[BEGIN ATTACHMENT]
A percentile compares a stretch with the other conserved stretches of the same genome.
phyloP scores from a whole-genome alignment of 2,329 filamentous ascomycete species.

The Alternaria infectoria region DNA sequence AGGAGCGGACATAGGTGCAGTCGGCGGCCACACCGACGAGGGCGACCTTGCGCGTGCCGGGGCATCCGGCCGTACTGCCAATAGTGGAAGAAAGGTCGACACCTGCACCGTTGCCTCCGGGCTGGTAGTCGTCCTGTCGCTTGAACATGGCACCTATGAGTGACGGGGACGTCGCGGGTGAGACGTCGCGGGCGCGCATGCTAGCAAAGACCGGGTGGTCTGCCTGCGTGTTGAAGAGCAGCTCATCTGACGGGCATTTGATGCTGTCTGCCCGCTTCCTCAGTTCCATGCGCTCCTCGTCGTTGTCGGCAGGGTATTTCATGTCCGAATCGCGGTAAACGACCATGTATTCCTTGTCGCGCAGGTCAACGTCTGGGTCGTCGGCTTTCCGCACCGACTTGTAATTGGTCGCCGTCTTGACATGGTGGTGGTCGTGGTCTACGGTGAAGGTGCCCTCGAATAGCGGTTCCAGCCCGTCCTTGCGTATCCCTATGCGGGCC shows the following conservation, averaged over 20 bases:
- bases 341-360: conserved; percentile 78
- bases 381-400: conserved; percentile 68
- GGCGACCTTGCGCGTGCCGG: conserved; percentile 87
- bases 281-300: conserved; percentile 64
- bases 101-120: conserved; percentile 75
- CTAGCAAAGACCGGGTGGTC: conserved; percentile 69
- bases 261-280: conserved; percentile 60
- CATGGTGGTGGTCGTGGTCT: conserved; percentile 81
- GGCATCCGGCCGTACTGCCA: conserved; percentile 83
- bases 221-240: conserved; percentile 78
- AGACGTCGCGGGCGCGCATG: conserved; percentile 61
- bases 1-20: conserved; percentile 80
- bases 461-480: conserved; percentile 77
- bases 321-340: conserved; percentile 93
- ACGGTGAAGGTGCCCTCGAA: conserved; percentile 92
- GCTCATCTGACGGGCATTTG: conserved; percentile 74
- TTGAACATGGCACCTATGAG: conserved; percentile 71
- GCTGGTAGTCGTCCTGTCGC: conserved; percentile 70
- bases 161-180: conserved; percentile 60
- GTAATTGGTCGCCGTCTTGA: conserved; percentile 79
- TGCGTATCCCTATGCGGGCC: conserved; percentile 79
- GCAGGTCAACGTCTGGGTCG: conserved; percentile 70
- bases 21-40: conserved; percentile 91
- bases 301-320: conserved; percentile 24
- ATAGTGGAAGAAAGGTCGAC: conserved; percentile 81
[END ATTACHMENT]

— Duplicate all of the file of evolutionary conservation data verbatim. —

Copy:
A percentile compares a stretch with the other conserved stretches of the same genome.
phyloP scores from a whole-genome alignment of 2,329 filamentous ascomycete species.

The Alternaria infectoria region DNA sequence AGGAGCGGACATAGGTGCAGTCGGCGGCCACACCGACGAGGGCGACCTTGCGCGTGCCGGGGCATCCGGCCGTACTGCCAATAGTGGAAGAAAGGTCGACACCTGCACCGTTGCCTCCGGGCTGGTAGTCGTCCTGTCGCTTGAACATGGCACCTATGAGTGACGGGGACGTCGCGGGTGAGACGTCGCGGGCGCGCATGCTAGCAAAGACCGGGTGGTCTGCCTGCGTGTTGAAGAGCAGCTCATCTGACGGGCATTTGATGCTGTCTGCCCGCTTCCTCAGTTCCATGCGCTCCTCGTCGTTGTCGGCAGGGTATTTCATGTCCGAATCGCGGTAAACGACCATGTATTCCTTGTCGCGCAGGTCAACGTCTGGGTCGTCGGCTTTCCGCACCGACTTGTAATTGGTCGCCGTCTTGACATGGTGGTGGTCGTGGTCTACGGTGAAGGTGCCCTCGAATAGCGGTTCCAGCCCGTCCTTGCGTATCCCTATGCGGGCC shows the following conservation, averaged over 20 bases:
- bases 341-360: conserved; percentile 78
- bases 381-400: conserved; percentile 68
- GGCGACCTTGCGCGTGCCGG: conserved; percentile 87
- bases 281-300: conserved; percentile 64
- bases 101-120: conserved; percentile 75
- CTAGCAAAGACCGGGTGGTC: conserved; percentile 69
- bases 261-280: conserved; percentile 60
- CATGGTGGTGGTCGTGGTCT: conserved; percentile 81
- GGCATCCGGCCGTACTGCCA: conserved; percentile 83
- bases 221-240: conserved; percentile 78
- AGACGTCGCGGGCGCGCATG: conserved; percentile 61
- bases 1-20: conserved; percentile 80
- bases 461-480: conserved; percentile 77
- bases 321-340: conserved; percentile 93
- ACGGTGAAGGTGCCCTCGAA: conserved; percentile 92
- GCTCATCTGACGGGCATTTG: conserved; percentile 74
- TTGAACATGGCACCTATGAG: conserved; percentile 71
- GCTGGTAGTCGTCCTGTCGC: conserved; percentile 70
- bases 161-180: conserved; percentile 60
- GTAATTGGTCGCCGTCTTGA: conserved; percentile 79
- TGCGTATCCCTATGCGGGCC: conserved; percentile 79
- GCAGGTCAACGTCTGGGTCG: conserved; percentile 70
- bases 21-40: conserved; percentile 91
- bases 301-320: conserved; percentile 24
- ATAGTGGAAGAAAGGTCGAC: conserved; percentile 81